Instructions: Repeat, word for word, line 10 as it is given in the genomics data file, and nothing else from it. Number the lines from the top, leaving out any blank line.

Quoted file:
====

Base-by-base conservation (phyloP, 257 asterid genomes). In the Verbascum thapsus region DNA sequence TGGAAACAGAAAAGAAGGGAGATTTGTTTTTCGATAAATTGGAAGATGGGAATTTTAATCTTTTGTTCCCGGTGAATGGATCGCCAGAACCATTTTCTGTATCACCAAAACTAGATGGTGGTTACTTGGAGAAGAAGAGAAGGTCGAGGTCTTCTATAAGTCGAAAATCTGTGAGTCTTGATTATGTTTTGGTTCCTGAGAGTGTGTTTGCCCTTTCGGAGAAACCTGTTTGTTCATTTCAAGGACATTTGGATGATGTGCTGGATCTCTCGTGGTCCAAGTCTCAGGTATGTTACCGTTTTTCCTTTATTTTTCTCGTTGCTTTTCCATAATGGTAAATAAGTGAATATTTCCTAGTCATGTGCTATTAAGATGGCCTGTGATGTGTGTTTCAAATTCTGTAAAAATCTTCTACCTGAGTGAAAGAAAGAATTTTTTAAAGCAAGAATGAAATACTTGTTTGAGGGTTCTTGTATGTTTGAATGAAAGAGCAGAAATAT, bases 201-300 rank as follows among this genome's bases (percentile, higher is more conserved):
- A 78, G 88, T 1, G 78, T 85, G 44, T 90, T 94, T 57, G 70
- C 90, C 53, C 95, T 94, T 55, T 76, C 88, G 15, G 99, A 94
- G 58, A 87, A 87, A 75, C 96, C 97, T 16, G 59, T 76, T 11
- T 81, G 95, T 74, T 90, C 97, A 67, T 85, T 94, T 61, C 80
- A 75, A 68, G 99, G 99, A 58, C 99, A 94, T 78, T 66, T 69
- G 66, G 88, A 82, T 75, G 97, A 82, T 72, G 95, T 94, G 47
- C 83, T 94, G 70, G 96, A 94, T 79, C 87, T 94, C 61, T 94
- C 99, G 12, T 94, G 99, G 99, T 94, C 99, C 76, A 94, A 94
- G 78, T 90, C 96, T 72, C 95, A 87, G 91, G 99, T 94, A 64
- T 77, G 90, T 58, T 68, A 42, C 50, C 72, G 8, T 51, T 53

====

- G 78, T 90, C 96, T 72, C 95, A 87, G 91, G 99, T 94, A 64